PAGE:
When GlobalChefs asked me to write about biblical foods, my first inclination was to divert it from biblical times to food of the cradle of civilization in the time of Christ. But, honestly, you really cannot complete a comprehensive story on the topic with out using the Bible as a source of information. When Jesus is building his flock, the Roman Empire is in full swing. Augustus Caesar is on the thrown, directing Harrod in Jerusalem. The Romans and Egyptians throw and attend extravagant banquets with varieties of birds including turkey and peacock. Seafood such as Lobsters, finfish, oysters, mussels and clams. There are a quarter million roman subjects who are poor enough to receive free grain. Marcus Gavius Apicius, the first recorded practitioner of gastronomy, is in the kitchen, and the Han dynasty legacy to Asian cookery, the mien noodle, is created of the finest flour.
Seven fruits of the land of Israel according to Deuteronomy 8:8 are wheat, barley, figs, pomegranate, olive, and honey. But Jerusalem is a thriving city. The markets are filled with booths and carts that contain lettuce, spinach, broccoli, cauliflower, cardoons, artichoke, squash, radish, peas, okra, fava beans, chickpeas and lentils. To the fruit on the list you can add dates, grapes, raisins, melons and citrus fruits. Bulghur and semolina can be added to the grains, and pistachios, walnuts, and almonds are frequently used nutmeats.
There are also places in the market to purchase milk and milk products, cheese and butter. Olive oil and pickles are sold in stalls and even prepared food stands serving grilled meats and fried fish line the thin streets of Jerusalem.
At this time a woman's daily job includes the preparing of food. They would grind grain, make bread, milk animals and make cheese. It would be typical to have two meals per day. Breakfast, which was a small amount of food often taken to work, and dinner, the large meal of the day to include cheese, wine, fruit, and eggs. The "meat" would actually be primarily fish and poultry. Red meat would be part of a special occasion meal.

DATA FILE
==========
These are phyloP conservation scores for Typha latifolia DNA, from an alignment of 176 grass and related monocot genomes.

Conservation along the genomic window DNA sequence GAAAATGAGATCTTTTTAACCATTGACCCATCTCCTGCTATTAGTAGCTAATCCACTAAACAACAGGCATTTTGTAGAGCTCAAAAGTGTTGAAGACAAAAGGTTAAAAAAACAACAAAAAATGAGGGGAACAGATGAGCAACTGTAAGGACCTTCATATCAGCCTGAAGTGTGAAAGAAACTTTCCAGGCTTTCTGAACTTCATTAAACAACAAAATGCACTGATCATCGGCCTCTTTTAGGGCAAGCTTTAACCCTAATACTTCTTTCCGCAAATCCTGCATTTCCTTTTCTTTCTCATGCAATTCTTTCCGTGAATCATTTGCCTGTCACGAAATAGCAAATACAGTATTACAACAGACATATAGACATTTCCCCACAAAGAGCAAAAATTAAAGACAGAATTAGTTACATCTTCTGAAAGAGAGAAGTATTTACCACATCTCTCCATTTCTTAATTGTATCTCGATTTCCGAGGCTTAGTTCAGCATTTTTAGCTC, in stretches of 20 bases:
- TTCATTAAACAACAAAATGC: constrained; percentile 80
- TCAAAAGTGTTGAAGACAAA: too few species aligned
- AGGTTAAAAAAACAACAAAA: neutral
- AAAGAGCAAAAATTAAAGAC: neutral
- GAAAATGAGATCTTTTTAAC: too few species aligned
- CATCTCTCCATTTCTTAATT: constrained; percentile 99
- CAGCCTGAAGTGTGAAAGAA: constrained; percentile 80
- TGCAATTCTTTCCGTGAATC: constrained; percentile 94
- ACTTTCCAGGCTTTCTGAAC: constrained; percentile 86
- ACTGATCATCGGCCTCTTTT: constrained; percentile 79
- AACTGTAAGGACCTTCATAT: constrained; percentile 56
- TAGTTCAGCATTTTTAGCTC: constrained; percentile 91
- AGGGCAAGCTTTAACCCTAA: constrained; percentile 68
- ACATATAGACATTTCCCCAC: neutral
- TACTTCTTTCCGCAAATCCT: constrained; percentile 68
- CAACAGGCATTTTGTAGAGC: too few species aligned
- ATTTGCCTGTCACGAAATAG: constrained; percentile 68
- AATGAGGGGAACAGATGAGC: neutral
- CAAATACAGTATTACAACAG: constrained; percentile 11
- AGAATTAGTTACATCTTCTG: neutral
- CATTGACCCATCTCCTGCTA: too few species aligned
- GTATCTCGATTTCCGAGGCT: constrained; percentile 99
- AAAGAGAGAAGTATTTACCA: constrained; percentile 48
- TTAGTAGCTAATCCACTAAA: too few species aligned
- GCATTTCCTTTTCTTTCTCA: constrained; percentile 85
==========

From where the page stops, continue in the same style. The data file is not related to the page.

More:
Most foods were boiled or stewed in a big pot and might be seasoned with onion and garlic, and herbs and spices such as cumin, coriander, mint, dill and mustard. Vinegar was prevalent, so pickles of all kinds were commonplace, and foods were sweetened with honey and syrups made from fruits. In most homes the dishes were served in a common bowl and diners ate by dipping in with their fingers.
Jesus was a Jew and followed the rules of kosher cuisine. While Canaan is the land of milk and honey, records of Jewish cuisine go back to Babylon with references of Abel eating the meat of his favorite goat and that of the Egyptian Jews inventing Matzoh, the unleavened bread, in order to sustain them on their trip west. The Last Supper was the Passover meal, which commemorates the Jews escaping Egypt to the promised land.
There were four rules that must be adhered to for this meal.
1. Blood from a lamb must be placed over the door lintel.
2. Lamb must be eaten
3. All participants must be fully clothed, in order to run
4. Matzoth or unleavened bread is eaten.
There are a few other rules that must be followed as well. Jews are not permitted to eat the meat of any creatures without hooves or hooves that split feet, i.e. pigs, birds, bats, or rodents. Jews are not permitted to eat any meat that has been cooked with blood or any meat with blood still in it. They are not permitted to eat the meat of any creature that has been offered as a sacrifice. And while fish is a very common food, shellfish of any kind is prohibited. A kosher butcher with a special technique that bleeds the animals out must butcher meats. And no meat or dairy product may be prepared or served together. Consequently, orthodox kosher families will often divide their kitchen: one area for meat and one for dairy, not sharing bowls, pots, utensils or plates between them.
I was not the least little bit surprised to find that when I went looking for information on food in the Holy Land in the time of Christ that there was already a book on the subject, What would Jesus Eat, by Dr. Don Colbert. The only thing that I really have to say on that note is that Jesus did practice a kosher diet, ate a lot of living foods, very little meat and got a great deal of exercise. Now, I don’t know if it will get you into heaven, but if you were to eat like Jesus you might have a little more time on earth.
Written By: Tres Hundertmark